Lara Bracamonte Davila

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Spousal maintenance in Texas

On Behalf of | Dec 20, 2023 | Family Law

While many couples rely on income from both spouses to support their families financially, some couples choose to primarily rely on one spouse’s income. However, if the couple chooses to get a divorce, the higher-earning spouse may have an easier time maintaining the lifestyle the couple had during the marriage. The lesser-earning spouse may not be able to continue this lifestyle with just their income.

This is especially true for people who have been stay-at-home parents and have not worked in their career field for many years. Fortunately, spousal maintenance or spousal support may be an option.

Contractual alimony and court-awarded spousal maintenance

If spousal support is awarded, the payer (higher-earning) spouse will pay a pre-determined amount of money to their ex for a certain amount of time. A payee spouse can receive support if the parties have entered into an agreement to pay contractual alimony.

If the parties do not have an agreement, in Texas, the payee spouse may receive court-ordered support. Courts may award spousal maintenance if the payee spouse can prove that even after property division, they cannot meet their reasonable needs and one of the following is determined to be true:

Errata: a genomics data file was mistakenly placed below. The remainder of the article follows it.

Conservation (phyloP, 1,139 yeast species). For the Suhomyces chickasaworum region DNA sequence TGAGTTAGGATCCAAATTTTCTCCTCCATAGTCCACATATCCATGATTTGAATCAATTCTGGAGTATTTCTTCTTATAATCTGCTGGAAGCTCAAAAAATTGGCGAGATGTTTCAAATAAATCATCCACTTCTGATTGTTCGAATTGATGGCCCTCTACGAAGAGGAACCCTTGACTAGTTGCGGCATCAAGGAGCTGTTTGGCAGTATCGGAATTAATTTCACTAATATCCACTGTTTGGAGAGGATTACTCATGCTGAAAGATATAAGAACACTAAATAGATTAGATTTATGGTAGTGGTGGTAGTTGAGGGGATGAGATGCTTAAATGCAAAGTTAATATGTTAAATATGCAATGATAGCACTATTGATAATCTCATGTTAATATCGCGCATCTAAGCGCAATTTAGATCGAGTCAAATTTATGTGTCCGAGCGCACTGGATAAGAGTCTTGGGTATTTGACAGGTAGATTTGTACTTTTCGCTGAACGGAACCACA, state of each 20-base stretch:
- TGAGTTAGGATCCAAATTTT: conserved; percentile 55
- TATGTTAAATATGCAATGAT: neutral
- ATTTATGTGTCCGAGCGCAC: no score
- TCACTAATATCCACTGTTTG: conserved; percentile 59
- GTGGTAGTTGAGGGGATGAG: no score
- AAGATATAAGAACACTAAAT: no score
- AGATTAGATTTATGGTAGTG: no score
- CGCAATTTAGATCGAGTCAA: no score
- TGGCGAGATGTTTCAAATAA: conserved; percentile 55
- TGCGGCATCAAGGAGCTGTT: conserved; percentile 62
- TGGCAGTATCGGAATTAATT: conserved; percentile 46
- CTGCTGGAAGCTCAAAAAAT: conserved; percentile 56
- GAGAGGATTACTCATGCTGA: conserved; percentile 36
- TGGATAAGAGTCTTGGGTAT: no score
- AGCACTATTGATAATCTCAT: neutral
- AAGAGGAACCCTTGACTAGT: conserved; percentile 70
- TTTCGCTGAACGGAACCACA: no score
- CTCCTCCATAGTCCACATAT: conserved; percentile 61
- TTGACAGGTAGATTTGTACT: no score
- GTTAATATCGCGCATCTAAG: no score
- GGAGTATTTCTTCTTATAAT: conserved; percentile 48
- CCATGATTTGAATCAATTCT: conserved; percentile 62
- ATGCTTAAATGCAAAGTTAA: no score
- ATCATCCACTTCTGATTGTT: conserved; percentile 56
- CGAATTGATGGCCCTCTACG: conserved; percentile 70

• The payee spouse cannot earn enough to provide for themselves due to disability.
  • The marriage lasted at least 10 years, the payee spouse cannot earn enough to support their basic needs, and the payee spouse has attempted to earn more money/acquire skills during the divorce in an effort to support themselves.
  • The payee spouse has custody of the couple’s child who has a disability that requires substantial care that keeps the payee spouse from earning enough to support their basic needs.
  • The payer spouse committed domestic violence towards the payee spouse within two years.

If the above is established, a family law court may award spousal support based on several factors including income levels, contributions made during the marriage, and earning ability of the payee spouse.